How scary! There is now proof that gingivitis in pregnant women can be deadly ... for your baby.
Scientists from Case Western University have linked bacteria from a mother's gums to an infection in a baby that was full-term but stillborn, reports Obstetrics and Gynecology.
A 35-year-old California woman's gums bled heavily during her pregnancy, and her baby was stillborn. Plaque samples from the woman's teeth were found to be positive for the same strain of the oral bacteria found in the dead baby's stomach and lungs.
Gingivitis can increase the risk of preterm birth anywhere from twice to seven times, researchers say.
OB/GYN and momlogic expert Dr. Gilberg says: "This is such a tragedy. Term still birth is still pretty rare -- about 2/1,000 live births -- with poor or no prenatal care being the largest risk factor. Just over 50% of these deaths are unexplained, meaning we just don't know what caused the demise, or we cannot prove it. So the fact that this woman was able to sleuth enough to find a cause, and that this was preventable, makes it even sadder. To put it into its proper perspective, this sad story is a case report -- in other words, the first documented situation of its kind. But it does make you wonder how many other stillbirths whose cause was never discovered might be linked to dental complications."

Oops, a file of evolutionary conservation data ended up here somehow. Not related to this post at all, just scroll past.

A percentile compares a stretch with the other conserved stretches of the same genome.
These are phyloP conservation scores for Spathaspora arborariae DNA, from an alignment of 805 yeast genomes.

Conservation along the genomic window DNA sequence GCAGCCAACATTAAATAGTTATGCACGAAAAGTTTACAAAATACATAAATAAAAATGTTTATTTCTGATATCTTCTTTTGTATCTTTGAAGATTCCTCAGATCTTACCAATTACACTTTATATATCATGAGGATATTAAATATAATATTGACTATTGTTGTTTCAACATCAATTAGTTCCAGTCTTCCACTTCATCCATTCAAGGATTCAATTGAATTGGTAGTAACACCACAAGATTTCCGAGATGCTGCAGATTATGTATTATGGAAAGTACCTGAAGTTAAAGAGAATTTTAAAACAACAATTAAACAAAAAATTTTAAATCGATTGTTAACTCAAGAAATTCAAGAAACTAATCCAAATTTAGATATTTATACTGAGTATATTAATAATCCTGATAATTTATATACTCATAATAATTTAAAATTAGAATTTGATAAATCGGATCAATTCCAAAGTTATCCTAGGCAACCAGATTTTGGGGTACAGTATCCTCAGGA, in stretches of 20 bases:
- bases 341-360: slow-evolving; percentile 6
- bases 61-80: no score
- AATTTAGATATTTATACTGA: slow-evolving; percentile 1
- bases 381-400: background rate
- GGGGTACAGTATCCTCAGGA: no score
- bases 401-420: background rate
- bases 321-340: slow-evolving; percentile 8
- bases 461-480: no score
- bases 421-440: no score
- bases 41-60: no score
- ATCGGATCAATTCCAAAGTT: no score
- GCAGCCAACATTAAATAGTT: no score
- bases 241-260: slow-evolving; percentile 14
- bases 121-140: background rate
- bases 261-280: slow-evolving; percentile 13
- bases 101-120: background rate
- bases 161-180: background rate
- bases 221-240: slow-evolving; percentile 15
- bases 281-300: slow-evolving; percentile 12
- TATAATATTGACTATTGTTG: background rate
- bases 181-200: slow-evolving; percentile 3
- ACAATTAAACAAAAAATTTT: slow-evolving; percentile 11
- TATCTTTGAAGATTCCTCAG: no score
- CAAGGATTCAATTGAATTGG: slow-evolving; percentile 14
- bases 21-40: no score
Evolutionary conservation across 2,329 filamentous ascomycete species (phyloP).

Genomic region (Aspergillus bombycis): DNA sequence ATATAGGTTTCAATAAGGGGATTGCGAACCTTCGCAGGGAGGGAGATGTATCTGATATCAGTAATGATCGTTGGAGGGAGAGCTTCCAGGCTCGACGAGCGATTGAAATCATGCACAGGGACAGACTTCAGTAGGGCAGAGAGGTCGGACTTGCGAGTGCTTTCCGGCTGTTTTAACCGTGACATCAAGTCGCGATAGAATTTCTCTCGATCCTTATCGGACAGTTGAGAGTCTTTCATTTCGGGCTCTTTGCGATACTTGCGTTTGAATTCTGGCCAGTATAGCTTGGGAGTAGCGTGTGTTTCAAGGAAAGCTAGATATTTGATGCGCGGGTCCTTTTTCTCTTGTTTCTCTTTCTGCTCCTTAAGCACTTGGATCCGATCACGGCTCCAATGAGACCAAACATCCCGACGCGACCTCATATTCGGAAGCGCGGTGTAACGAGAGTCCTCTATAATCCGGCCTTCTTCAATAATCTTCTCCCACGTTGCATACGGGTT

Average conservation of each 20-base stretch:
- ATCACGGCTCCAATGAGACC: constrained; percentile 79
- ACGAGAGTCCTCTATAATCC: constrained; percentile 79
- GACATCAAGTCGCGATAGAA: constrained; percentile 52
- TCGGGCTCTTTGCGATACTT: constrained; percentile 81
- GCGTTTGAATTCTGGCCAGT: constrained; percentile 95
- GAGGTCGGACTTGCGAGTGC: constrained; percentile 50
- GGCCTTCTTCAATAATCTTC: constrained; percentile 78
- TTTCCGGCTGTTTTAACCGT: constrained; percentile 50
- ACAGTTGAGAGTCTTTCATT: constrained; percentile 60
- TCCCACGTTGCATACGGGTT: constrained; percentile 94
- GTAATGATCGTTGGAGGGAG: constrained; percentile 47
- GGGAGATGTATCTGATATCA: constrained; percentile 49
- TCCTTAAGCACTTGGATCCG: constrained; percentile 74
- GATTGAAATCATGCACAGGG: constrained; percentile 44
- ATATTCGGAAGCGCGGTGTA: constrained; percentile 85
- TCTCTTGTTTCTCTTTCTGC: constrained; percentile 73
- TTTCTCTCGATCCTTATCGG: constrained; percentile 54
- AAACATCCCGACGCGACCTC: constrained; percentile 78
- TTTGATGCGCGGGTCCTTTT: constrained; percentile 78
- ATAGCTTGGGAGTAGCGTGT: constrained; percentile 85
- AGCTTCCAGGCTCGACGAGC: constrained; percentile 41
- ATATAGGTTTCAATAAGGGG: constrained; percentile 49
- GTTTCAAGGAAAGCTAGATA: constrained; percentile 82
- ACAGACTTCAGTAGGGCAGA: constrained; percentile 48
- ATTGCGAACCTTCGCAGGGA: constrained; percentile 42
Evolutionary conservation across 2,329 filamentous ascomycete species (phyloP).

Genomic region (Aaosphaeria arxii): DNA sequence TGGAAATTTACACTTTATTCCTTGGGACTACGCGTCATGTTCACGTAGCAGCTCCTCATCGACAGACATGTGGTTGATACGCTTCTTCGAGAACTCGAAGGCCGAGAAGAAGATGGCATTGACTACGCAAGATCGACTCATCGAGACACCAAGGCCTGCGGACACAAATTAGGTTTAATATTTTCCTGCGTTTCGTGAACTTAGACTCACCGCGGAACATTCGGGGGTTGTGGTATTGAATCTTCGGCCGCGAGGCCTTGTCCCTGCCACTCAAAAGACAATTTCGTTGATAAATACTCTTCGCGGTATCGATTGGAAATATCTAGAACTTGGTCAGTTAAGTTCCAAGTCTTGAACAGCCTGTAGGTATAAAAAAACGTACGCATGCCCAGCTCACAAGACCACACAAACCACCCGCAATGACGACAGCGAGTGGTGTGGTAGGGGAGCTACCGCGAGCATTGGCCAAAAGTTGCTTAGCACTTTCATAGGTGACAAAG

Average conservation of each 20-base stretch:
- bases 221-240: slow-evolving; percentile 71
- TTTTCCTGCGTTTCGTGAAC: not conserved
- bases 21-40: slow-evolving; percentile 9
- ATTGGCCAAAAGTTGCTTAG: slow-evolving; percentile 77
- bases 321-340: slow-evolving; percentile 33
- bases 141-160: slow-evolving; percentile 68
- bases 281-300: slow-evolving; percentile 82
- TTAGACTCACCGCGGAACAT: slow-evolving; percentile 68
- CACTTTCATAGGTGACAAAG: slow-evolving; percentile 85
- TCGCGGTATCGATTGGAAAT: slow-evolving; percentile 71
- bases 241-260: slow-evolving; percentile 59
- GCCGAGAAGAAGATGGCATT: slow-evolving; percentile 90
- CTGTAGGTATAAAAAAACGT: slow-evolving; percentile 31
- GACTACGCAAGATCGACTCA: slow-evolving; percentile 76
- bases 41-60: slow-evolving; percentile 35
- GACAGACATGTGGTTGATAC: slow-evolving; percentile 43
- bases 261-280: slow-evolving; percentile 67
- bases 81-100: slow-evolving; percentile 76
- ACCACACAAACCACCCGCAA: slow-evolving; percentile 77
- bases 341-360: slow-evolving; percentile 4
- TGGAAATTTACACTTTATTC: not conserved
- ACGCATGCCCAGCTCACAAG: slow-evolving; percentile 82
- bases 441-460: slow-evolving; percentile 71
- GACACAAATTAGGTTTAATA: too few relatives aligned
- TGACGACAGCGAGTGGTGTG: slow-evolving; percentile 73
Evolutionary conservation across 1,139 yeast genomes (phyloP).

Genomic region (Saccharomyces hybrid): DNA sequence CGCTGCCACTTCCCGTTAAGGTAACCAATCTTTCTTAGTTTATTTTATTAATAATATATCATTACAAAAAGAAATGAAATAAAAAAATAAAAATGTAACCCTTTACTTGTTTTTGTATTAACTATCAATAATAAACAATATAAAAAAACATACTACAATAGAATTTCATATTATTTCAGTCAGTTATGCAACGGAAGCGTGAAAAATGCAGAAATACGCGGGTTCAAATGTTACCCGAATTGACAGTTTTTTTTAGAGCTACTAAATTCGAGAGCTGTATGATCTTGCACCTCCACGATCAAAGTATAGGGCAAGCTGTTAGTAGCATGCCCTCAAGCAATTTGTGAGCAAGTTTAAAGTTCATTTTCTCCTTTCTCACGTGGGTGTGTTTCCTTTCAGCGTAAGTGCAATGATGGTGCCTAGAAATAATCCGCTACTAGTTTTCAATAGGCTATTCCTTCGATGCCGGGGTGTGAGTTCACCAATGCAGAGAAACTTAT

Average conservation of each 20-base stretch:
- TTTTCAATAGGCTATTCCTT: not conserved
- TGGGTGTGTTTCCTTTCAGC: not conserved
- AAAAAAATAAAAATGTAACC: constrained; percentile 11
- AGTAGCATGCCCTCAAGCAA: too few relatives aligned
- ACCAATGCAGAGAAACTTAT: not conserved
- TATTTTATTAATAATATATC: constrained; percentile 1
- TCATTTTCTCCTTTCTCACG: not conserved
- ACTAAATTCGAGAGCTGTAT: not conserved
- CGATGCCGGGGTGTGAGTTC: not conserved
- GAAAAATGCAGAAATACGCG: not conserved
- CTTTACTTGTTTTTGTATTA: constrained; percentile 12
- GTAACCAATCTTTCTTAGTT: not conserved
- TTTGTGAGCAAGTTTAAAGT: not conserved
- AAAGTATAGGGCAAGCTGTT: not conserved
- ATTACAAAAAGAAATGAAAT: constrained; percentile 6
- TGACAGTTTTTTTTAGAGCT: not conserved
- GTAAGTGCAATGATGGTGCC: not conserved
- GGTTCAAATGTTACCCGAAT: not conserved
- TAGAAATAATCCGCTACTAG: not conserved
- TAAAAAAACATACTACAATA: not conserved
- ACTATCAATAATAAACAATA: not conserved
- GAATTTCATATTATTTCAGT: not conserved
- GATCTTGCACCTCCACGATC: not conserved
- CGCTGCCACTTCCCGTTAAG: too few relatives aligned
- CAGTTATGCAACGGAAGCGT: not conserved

She continues: "It is true that between 50-75% of pregnant women may experience the more benign forms of pregnancy gingivitis -- tender, swollen, bleeding gums. The risks of preterm labor and resulting prematurity associated with dental problems in pregnancy are well-documented, but it turns out that hormones and increased fluid levels are not the only culprits. Our overall inattention to our oral health is at fault, and if we'd just do what the dentists (and our moms) have begged us to for ages, most of us could avoid this nuisance, or worse!"
Dr. Suzanne has a confession: "I must admit that I got four cavities during my first pregnancy -- that's right, your good old Dr. Suzanne also committed the crime of falling WAY behind in her oral hygiene but I was an OB/GYN resident at the time) ... so, please brush, floss, and irrigate daily BEFORE and after conceiving. See the dentist REGULARLY before and during pregnancy! Just do it!"
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